Prevalence of campylobacter jejuni in meat

Document Type : Original Article


Micobiology, Faculty of Veterinary medicine Benha University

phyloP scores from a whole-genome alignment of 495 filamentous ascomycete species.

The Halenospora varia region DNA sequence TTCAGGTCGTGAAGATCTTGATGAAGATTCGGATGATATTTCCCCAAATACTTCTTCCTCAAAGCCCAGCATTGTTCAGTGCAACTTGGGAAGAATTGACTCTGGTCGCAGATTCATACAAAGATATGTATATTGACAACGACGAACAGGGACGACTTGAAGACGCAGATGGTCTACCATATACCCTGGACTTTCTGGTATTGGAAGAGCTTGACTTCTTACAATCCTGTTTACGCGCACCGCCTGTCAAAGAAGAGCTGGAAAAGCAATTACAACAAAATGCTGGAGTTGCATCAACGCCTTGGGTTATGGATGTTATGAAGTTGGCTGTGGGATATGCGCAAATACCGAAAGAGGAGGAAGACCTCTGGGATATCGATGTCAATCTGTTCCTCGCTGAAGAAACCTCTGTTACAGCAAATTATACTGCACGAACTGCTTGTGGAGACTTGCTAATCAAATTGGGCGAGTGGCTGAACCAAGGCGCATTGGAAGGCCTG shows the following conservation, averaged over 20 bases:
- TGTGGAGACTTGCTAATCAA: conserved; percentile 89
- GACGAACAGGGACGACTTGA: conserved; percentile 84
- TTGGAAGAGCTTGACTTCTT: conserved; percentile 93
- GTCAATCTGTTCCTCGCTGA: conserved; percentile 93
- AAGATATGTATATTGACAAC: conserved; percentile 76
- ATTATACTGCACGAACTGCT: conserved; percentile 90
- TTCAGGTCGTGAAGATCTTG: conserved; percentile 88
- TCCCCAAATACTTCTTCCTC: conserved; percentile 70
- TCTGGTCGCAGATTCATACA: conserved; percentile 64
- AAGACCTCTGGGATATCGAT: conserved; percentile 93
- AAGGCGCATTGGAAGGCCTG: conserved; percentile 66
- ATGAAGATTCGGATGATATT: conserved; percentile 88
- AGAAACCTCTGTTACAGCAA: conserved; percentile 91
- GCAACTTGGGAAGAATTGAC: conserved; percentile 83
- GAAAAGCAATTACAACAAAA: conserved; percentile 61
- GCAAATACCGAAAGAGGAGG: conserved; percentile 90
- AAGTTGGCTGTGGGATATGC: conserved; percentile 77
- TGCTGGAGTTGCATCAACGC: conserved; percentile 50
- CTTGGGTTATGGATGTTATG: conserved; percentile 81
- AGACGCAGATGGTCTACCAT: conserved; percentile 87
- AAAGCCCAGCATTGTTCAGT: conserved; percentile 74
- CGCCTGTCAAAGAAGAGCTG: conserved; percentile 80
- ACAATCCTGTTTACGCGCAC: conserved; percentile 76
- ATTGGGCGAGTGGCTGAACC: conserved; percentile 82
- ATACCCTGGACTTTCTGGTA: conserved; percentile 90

Campylobacter jejuni (C. jejuni) is one of great significance to public health as it is the main source of food borne Campylobacter enteritis in human. Raw and undercooked contaminated meat products are known as important sources of human campylobacteriosis. Contamination of meat can occur in different steps during production as preparation, processing, distribution, marketing and handling at transportation. The main object of study was to isolated and identified of C. jejuni in from fresh meat by conventional methods and confirmed by polymerase chain reaction (PCR). Sixty one samples were collected from fresh meat including minced meat (15), liver (14), meat (25) and sausage Baladi (7). The prevalence rate of C. jejuni in fresh meat by PCR was 32.7% compared with conventional methods (19.67%). Polymerase chain reaction targeting hip O gene specific for C. jejuni was used for phenotypically identified C. jejuni isolates. This study concluded that PCR was more specific and rapid than the conventional methods for identification of C. jejuni in fresh meat. Raw retail meats need control programs and consumer food safety education efforts by application of hygienic measuring.


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